The main elements remain: prayer, study, apostolate and community-life in a demanding and disciplined way. But there is strong focus on personal responsibility, conviction and a process of personalization, of making it yours. In general, it is less regulated, or perhaps I should say, less regimented. There is greater flexibility and space for personal convictions and decisions. This is not to make things easier or more comfortable, but to build on solid ground and to harvest long lasting fruits.
What about discernment?
There are changes in vocational discernment that many would consider to be quite significant, and I believe reflect our maturing process as a congregation and, of course, our renewal process. First, it is very clear in the “Ratio” that the discernment decision is above all a personal decision. The individual’s superior and spiritual director are there to support and guide, but not to decide for him. The relationship between stages of formation and vocational discernment have been more clearly defined. We also try to make sure that a man is in each stage for at least a full two years so he can thoroughly discern – and his superiors can be confident that he is ready to move forward. We also now postpone perpetual vows until after a man has served his apostolic internship, which gives him a clearer view of his future life as a Legionary as opposed to simply being in a seminary setting.
From day one. In fact, I recently gave a conference on this subject to the young men at Cheshire.
Did the Vatican approve this document?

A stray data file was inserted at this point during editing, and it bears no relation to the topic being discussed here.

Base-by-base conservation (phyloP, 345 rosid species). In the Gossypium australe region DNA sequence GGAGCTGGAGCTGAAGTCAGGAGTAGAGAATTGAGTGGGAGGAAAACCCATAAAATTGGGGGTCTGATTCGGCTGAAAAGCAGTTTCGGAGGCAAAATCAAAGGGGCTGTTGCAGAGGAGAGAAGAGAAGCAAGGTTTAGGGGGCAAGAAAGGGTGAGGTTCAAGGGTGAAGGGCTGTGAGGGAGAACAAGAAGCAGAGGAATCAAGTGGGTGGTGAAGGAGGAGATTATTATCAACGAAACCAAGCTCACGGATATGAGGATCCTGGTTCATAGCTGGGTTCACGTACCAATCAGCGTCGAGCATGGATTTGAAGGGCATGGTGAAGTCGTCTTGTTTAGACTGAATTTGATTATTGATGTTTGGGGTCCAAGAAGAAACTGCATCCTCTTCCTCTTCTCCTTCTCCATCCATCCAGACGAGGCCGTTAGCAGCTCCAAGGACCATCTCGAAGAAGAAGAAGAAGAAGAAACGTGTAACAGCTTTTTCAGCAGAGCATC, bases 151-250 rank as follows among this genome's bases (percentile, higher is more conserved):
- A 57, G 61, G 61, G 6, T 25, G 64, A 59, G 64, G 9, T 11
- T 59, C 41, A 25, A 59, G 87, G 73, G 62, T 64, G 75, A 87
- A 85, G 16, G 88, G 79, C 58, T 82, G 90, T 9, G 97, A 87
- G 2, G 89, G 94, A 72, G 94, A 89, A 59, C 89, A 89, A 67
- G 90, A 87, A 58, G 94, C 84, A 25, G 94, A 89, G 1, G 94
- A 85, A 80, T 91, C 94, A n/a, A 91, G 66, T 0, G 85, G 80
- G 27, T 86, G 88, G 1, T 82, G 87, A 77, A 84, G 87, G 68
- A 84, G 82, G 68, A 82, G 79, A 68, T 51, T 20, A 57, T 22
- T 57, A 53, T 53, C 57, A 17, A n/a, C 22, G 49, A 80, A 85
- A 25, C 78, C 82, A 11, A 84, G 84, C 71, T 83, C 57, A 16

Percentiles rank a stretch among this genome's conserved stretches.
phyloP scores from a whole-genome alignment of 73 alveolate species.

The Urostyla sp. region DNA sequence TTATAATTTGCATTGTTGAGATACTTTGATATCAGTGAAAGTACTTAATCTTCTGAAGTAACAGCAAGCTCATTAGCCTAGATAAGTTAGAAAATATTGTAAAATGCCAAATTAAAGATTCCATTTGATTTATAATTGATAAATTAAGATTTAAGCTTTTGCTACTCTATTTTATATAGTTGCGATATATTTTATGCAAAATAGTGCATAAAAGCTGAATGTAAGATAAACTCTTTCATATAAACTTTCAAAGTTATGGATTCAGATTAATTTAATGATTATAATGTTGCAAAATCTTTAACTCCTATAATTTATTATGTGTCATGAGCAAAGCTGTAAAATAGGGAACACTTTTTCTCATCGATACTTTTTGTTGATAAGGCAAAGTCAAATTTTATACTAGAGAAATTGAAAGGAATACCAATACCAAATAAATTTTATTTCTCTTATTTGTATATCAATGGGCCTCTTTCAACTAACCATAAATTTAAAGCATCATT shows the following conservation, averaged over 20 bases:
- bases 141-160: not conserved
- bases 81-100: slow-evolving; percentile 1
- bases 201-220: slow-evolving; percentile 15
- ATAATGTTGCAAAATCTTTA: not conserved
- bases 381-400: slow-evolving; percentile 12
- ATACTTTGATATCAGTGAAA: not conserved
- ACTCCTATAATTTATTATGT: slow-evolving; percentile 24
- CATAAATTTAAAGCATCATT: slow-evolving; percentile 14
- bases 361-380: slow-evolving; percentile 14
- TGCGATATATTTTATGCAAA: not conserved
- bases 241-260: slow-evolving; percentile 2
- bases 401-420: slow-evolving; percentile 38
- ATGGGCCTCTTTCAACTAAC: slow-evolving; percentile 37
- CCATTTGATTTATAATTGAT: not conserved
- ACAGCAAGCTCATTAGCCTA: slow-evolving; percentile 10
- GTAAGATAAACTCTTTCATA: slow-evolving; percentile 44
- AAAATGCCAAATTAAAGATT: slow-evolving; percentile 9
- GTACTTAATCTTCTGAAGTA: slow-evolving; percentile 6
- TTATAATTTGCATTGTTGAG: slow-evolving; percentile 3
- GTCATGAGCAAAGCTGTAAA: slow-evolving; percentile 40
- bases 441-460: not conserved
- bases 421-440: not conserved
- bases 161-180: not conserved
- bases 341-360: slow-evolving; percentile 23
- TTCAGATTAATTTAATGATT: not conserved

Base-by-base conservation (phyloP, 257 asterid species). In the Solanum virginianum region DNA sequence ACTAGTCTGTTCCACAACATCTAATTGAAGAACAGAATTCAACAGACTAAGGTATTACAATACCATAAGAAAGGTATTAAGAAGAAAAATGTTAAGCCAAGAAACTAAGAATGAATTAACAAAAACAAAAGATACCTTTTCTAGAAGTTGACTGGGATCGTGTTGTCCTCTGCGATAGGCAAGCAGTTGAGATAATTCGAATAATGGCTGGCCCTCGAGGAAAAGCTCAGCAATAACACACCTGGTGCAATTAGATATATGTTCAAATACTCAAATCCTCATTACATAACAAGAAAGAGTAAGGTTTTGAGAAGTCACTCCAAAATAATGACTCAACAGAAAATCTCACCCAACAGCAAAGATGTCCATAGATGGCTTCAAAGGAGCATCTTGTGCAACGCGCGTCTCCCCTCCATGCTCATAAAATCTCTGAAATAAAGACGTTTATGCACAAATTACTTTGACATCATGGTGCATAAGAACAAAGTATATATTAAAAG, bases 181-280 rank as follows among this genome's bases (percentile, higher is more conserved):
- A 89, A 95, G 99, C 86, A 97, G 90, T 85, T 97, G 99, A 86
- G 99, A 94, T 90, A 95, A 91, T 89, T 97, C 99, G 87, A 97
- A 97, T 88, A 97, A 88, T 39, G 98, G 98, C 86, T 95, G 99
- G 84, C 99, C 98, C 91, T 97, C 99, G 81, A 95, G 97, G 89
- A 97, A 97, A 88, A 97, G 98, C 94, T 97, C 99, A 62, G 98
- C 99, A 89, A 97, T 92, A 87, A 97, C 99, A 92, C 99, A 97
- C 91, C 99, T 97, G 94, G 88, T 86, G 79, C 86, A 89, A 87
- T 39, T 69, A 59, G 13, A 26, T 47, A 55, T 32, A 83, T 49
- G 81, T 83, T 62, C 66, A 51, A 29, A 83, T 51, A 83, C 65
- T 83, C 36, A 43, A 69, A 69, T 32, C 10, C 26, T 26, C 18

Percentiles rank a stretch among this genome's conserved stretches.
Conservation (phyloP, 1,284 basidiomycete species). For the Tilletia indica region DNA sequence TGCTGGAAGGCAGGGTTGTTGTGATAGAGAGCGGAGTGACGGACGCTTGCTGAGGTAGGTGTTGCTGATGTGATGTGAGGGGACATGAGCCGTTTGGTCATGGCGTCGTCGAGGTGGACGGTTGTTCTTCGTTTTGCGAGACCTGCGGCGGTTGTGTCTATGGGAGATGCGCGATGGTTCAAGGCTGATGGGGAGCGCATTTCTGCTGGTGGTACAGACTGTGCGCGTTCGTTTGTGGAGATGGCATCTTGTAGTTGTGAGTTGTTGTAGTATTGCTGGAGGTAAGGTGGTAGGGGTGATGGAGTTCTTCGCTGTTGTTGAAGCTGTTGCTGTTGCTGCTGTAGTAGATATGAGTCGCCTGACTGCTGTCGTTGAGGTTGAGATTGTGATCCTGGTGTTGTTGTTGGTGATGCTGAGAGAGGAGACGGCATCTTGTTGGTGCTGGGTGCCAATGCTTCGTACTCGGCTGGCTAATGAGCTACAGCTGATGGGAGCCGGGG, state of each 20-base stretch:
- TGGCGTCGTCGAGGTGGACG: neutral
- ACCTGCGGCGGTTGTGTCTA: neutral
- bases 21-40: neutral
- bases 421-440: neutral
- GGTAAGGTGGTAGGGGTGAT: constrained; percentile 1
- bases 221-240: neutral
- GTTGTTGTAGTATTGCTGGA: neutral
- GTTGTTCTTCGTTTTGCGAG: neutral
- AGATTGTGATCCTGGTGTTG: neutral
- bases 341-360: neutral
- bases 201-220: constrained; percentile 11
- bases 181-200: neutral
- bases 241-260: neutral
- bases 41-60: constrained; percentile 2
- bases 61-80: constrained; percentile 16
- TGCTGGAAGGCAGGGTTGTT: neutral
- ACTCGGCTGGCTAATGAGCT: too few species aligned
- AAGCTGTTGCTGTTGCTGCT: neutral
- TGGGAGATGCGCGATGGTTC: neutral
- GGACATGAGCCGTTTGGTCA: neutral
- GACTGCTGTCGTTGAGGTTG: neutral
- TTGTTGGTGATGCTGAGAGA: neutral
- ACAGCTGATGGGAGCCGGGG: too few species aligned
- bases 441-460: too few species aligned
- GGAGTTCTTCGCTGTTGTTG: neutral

The Vatican certainly approved the new constitutions published in 2014 and now translated into English, but that wasn’t required for the “Ratio,” which is considered a document with a more practical and hands on application – although very spiritual in content and style. Every congregation can approve its own “Ratio”. Having said that, we had experts both inside and outside the congregation participate in the drafting process and it was widely reviewed within the Legion. In addition, in this last year, the Vatican released the latest “Ratio Fundamentalis” for use in the dioceses, and we reviewed that document with interest and it informed some of our final editing.
What differences will Regnum Christi members and others see in Legionaries as a result of this document?
The noticeable changes may seem to be more superficial. For example, you may see a greater variety of clothing styles among legionaries, because it is less regulated. But despite this increased diversity, I think you will still recognize a Legionary by his demeanor and joy, by his goodness, sincere zeal and dedication. What matters most is what lies underneath, in the heart of each Legionary.
Not at all! It is hardly light reading and runs to nearly 400 pages, but you can purchase a copy on Amazon. It is in Spanish, the official language of the congregation, but we’re working on an English translation.
Is there a provision for review and revision?
We’re using it ad experimentum (on an experimental basis). It will be presented for final approval at our next regular general chapter in 2020. I expect we’ll have learned ways to improve it by then and will incorporate what we have learned.